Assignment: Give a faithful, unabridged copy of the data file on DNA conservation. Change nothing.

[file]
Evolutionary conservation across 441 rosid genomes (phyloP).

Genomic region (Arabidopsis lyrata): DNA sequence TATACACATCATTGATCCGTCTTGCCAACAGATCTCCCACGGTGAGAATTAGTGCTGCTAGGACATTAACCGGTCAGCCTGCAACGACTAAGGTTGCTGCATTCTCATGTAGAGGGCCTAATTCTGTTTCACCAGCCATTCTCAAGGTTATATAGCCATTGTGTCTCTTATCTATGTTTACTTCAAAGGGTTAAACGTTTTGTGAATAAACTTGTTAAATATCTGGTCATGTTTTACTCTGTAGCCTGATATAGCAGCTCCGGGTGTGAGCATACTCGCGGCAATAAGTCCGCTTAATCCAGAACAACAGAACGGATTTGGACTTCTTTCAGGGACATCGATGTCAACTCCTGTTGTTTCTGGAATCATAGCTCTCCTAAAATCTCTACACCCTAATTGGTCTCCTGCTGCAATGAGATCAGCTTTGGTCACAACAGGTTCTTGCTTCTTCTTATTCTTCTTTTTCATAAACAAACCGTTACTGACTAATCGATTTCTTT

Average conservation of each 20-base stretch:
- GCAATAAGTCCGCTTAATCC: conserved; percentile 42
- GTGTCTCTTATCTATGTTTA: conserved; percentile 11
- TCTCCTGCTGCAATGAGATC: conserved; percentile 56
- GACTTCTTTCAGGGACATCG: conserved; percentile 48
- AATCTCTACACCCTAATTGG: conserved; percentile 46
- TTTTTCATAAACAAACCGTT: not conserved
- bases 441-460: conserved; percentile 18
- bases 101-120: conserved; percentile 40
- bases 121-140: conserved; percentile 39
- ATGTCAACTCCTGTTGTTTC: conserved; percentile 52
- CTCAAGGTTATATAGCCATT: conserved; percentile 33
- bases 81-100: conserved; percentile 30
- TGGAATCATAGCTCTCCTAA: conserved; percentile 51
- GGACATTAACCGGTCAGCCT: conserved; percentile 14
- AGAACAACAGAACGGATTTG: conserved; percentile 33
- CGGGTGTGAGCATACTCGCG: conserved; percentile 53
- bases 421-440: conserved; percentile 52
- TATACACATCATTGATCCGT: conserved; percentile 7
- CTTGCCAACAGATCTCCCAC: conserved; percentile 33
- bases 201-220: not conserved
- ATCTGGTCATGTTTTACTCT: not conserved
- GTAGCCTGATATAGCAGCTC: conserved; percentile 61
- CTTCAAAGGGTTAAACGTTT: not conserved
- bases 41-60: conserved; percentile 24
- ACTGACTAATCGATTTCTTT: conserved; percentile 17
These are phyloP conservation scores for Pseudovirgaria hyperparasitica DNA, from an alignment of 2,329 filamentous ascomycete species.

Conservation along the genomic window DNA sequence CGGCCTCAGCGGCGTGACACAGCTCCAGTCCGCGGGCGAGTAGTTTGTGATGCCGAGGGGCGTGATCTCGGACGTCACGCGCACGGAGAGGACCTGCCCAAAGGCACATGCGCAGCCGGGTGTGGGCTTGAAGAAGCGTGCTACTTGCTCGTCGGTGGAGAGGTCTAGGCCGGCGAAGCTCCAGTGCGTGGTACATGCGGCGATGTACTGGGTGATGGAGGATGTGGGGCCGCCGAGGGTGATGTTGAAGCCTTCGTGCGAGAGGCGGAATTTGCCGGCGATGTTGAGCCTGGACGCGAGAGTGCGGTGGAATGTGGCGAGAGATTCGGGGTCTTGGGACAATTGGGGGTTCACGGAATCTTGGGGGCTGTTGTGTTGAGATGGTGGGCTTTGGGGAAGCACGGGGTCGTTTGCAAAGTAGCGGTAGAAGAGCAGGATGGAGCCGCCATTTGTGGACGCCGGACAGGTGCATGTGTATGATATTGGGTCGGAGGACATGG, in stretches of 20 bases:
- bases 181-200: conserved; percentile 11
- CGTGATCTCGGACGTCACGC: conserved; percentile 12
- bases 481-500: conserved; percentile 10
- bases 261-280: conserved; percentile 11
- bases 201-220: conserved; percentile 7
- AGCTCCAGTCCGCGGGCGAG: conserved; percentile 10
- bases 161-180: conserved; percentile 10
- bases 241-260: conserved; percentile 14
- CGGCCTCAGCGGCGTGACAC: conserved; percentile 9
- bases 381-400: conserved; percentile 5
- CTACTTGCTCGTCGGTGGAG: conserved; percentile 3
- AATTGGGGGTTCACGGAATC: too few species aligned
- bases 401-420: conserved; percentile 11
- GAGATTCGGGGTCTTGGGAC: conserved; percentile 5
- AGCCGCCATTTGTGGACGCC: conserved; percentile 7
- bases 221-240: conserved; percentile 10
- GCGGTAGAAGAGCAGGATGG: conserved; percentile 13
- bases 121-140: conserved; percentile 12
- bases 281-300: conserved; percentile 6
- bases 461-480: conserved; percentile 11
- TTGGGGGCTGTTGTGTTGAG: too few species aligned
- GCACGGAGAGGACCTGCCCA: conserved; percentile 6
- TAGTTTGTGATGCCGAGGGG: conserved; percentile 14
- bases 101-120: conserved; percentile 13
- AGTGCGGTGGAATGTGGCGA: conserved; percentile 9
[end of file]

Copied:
Evolutionary conservation across 441 rosid genomes (phyloP).

Genomic region (Arabidopsis lyrata): DNA sequence TATACACATCATTGATCCGTCTTGCCAACAGATCTCCCACGGTGAGAATTAGTGCTGCTAGGACATTAACCGGTCAGCCTGCAACGACTAAGGTTGCTGCATTCTCATGTAGAGGGCCTAATTCTGTTTCACCAGCCATTCTCAAGGTTATATAGCCATTGTGTCTCTTATCTATGTTTACTTCAAAGGGTTAAACGTTTTGTGAATAAACTTGTTAAATATCTGGTCATGTTTTACTCTGTAGCCTGATATAGCAGCTCCGGGTGTGAGCATACTCGCGGCAATAAGTCCGCTTAATCCAGAACAACAGAACGGATTTGGACTTCTTTCAGGGACATCGATGTCAACTCCTGTTGTTTCTGGAATCATAGCTCTCCTAAAATCTCTACACCCTAATTGGTCTCCTGCTGCAATGAGATCAGCTTTGGTCACAACAGGTTCTTGCTTCTTCTTATTCTTCTTTTTCATAAACAAACCGTTACTGACTAATCGATTTCTTT

Average conservation of each 20-base stretch:
- GCAATAAGTCCGCTTAATCC: conserved; percentile 42
- GTGTCTCTTATCTATGTTTA: conserved; percentile 11
- TCTCCTGCTGCAATGAGATC: conserved; percentile 56
- GACTTCTTTCAGGGACATCG: conserved; percentile 48
- AATCTCTACACCCTAATTGG: conserved; percentile 46
- TTTTTCATAAACAAACCGTT: not conserved
- bases 441-460: conserved; percentile 18
- bases 101-120: conserved; percentile 40
- bases 121-140: conserved; percentile 39
- ATGTCAACTCCTGTTGTTTC: conserved; percentile 52
- CTCAAGGTTATATAGCCATT: conserved; percentile 33
- bases 81-100: conserved; percentile 30
- TGGAATCATAGCTCTCCTAA: conserved; percentile 51
- GGACATTAACCGGTCAGCCT: conserved; percentile 14
- AGAACAACAGAACGGATTTG: conserved; percentile 33
- CGGGTGTGAGCATACTCGCG: conserved; percentile 53
- bases 421-440: conserved; percentile 52
- TATACACATCATTGATCCGT: conserved; percentile 7
- CTTGCCAACAGATCTCCCAC: conserved; percentile 33
- bases 201-220: not conserved
- ATCTGGTCATGTTTTACTCT: not conserved
- GTAGCCTGATATAGCAGCTC: conserved; percentile 61
- CTTCAAAGGGTTAAACGTTT: not conserved
- bases 41-60: conserved; percentile 24
- ACTGACTAATCGATTTCTTT: conserved; percentile 17
These are phyloP conservation scores for Pseudovirgaria hyperparasitica DNA, from an alignment of 2,329 filamentous ascomycete species.

Conservation along the genomic window DNA sequence CGGCCTCAGCGGCGTGACACAGCTCCAGTCCGCGGGCGAGTAGTTTGTGATGCCGAGGGGCGTGATCTCGGACGTCACGCGCACGGAGAGGACCTGCCCAAAGGCACATGCGCAGCCGGGTGTGGGCTTGAAGAAGCGTGCTACTTGCTCGTCGGTGGAGAGGTCTAGGCCGGCGAAGCTCCAGTGCGTGGTACATGCGGCGATGTACTGGGTGATGGAGGATGTGGGGCCGCCGAGGGTGATGTTGAAGCCTTCGTGCGAGAGGCGGAATTTGCCGGCGATGTTGAGCCTGGACGCGAGAGTGCGGTGGAATGTGGCGAGAGATTCGGGGTCTTGGGACAATTGGGGGTTCACGGAATCTTGGGGGCTGTTGTGTTGAGATGGTGGGCTTTGGGGAAGCACGGGGTCGTTTGCAAAGTAGCGGTAGAAGAGCAGGATGGAGCCGCCATTTGTGGACGCCGGACAGGTGCATGTGTATGATATTGGGTCGGAGGACATGG, in stretches of 20 bases:
- bases 181-200: conserved; percentile 11
- CGTGATCTCGGACGTCACGC: conserved; percentile 12
- bases 481-500: conserved; percentile 10
- bases 261-280: conserved; percentile 11
- bases 201-220: conserved; percentile 7
- AGCTCCAGTCCGCGGGCGAG: conserved; percentile 10
- bases 161-180: conserved; percentile 10
- bases 241-260: conserved; percentile 14
- CGGCCTCAGCGGCGTGACAC: conserved; percentile 9
- bases 381-400: conserved; percentile 5
- CTACTTGCTCGTCGGTGGAG: conserved; percentile 3
- AATTGGGGGTTCACGGAATC: too few species aligned
- bases 401-420: conserved; percentile 11
- GAGATTCGGGGTCTTGGGAC: conserved; percentile 5
- AGCCGCCATTTGTGGACGCC: conserved; percentile 7
- bases 221-240: conserved; percentile 10
- GCGGTAGAAGAGCAGGATGG: conserved; percentile 13
- bases 121-140: conserved; percentile 12
- bases 281-300: conserved; percentile 6
- bases 461-480: conserved; percentile 11
- TTGGGGGCTGTTGTGTTGAG: too few species aligned
- GCACGGAGAGGACCTGCCCA: conserved; percentile 6
- TAGTTTGTGATGCCGAGGGG: conserved; percentile 14
- bases 101-120: conserved; percentile 13
- AGTGCGGTGGAATGTGGCGA: conserved; percentile 9